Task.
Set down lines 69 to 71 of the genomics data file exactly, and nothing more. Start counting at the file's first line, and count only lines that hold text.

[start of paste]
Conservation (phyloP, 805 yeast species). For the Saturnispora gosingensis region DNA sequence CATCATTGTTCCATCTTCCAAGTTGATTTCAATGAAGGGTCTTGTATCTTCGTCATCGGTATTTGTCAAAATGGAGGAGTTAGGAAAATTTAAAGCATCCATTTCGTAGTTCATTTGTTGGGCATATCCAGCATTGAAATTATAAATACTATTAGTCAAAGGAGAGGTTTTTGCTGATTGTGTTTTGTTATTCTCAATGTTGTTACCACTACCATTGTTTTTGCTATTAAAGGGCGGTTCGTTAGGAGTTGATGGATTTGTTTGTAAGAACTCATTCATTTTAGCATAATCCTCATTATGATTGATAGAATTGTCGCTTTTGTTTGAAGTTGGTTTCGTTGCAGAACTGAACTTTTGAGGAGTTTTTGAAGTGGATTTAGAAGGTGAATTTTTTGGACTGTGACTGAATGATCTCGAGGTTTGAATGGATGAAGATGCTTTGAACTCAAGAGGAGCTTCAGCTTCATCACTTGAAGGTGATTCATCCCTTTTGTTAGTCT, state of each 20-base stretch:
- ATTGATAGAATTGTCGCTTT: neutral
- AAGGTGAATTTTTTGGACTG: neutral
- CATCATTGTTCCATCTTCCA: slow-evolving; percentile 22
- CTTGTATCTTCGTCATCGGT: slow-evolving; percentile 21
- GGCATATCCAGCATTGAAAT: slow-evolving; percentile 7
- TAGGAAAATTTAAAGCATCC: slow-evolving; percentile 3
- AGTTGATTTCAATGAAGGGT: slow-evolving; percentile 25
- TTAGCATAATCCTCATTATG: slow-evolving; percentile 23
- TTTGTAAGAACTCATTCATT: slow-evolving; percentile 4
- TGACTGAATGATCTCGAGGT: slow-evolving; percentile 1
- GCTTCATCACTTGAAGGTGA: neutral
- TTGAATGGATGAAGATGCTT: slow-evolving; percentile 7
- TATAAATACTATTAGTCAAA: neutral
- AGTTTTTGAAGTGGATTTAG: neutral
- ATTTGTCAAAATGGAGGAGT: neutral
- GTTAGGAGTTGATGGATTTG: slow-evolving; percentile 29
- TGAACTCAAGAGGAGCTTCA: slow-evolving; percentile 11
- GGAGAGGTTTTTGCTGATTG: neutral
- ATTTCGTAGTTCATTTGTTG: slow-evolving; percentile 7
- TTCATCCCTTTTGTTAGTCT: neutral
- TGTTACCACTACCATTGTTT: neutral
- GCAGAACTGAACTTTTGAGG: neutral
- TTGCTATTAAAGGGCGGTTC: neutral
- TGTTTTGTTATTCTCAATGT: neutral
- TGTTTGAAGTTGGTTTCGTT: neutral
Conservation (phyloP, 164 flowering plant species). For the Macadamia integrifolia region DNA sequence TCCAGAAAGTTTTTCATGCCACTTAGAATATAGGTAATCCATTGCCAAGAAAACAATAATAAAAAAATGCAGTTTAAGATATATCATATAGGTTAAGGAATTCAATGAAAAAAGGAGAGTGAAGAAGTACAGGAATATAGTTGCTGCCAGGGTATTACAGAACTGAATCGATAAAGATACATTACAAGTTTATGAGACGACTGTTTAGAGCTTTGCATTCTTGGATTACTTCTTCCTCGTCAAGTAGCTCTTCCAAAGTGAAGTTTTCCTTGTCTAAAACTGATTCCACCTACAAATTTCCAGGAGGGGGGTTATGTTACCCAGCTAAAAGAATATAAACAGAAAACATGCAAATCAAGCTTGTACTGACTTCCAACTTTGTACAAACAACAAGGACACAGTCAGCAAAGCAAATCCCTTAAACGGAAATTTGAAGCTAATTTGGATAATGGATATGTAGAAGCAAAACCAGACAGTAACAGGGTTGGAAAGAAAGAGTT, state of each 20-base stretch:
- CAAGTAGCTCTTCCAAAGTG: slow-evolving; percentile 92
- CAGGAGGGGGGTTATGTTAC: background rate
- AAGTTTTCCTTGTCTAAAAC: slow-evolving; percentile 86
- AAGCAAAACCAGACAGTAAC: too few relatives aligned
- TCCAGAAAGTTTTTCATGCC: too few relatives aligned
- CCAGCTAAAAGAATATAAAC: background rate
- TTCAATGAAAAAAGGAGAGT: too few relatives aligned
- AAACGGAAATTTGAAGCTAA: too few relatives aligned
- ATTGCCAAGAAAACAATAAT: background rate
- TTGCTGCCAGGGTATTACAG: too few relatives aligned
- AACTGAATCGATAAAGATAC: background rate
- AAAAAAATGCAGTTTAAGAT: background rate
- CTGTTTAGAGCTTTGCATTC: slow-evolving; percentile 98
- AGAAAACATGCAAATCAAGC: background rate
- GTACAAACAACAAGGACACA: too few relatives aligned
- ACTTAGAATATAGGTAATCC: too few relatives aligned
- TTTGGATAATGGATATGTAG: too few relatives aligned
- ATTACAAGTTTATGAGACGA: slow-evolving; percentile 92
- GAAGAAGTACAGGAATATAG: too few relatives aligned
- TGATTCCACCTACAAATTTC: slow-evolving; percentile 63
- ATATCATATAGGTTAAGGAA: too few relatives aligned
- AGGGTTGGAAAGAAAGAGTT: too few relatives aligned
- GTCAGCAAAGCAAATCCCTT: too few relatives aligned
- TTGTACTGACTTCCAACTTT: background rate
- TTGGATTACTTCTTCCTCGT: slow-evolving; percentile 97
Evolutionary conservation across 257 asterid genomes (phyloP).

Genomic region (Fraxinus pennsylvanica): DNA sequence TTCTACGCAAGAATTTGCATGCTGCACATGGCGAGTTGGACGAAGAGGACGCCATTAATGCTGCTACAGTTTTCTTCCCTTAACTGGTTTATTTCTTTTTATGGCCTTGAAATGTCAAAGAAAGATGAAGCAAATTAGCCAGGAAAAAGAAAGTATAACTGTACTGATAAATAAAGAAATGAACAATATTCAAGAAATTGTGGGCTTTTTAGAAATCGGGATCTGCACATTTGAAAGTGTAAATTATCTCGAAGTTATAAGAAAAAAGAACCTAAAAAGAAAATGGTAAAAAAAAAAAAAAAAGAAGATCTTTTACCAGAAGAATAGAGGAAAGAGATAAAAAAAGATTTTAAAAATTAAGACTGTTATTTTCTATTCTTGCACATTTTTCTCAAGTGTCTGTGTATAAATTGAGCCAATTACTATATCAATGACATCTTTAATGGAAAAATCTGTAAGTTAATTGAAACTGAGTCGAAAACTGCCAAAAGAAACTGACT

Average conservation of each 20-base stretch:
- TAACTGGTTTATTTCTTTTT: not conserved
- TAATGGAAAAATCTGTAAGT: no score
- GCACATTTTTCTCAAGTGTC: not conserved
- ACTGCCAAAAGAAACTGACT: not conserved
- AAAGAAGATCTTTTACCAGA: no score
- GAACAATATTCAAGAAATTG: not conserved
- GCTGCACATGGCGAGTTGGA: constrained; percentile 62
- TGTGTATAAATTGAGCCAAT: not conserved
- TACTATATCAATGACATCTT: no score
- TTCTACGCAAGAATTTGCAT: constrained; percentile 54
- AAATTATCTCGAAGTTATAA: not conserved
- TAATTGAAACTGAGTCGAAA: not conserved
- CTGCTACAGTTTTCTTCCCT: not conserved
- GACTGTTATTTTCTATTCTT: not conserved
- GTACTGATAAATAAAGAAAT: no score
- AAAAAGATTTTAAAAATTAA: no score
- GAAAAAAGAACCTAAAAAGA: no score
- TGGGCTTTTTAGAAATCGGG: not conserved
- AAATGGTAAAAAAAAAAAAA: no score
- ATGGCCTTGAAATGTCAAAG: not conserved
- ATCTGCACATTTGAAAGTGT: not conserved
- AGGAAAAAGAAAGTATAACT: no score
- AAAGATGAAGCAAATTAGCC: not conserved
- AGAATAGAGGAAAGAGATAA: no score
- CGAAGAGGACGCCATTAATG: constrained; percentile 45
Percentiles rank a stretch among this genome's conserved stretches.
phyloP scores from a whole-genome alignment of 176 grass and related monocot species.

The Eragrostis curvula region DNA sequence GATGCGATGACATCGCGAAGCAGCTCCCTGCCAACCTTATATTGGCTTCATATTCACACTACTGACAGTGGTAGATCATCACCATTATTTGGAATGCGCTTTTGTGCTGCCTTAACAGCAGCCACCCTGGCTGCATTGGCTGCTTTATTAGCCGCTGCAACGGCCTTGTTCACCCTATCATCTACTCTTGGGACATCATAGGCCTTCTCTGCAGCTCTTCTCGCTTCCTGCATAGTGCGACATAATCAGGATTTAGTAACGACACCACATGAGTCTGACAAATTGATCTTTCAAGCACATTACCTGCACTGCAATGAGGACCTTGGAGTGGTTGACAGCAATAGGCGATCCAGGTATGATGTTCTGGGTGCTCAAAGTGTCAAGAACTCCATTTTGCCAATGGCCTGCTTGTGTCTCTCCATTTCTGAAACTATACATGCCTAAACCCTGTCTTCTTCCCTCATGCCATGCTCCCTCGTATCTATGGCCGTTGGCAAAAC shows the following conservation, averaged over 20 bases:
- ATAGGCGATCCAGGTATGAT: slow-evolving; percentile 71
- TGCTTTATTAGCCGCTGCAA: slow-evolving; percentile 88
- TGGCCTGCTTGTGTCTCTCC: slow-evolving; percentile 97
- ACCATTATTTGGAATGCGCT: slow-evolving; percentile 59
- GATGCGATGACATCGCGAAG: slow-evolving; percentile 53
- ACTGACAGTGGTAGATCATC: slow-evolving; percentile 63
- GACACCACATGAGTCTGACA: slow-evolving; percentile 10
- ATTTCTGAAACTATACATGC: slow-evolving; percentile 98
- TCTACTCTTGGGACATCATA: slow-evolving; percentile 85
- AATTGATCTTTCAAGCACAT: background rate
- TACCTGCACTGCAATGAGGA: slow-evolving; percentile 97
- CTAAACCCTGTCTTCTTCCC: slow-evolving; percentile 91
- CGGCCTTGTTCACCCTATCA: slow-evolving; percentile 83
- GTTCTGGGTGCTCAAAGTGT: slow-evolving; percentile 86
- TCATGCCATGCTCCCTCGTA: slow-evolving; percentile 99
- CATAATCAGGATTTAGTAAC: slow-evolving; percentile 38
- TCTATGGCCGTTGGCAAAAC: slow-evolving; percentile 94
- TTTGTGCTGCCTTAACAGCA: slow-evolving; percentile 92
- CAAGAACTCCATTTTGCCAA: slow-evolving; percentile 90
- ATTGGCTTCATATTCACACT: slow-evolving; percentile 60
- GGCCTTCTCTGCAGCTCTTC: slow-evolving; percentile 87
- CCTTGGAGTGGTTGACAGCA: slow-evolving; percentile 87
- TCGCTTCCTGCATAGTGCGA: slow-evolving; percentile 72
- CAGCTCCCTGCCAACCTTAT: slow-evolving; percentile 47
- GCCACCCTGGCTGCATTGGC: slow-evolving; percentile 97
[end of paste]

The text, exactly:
- GACTGTTATTTTCTATTCTT: not conserved
- GTACTGATAAATAAAGAAAT: no score
- AAAAAGATTTTAAAAATTAA: no score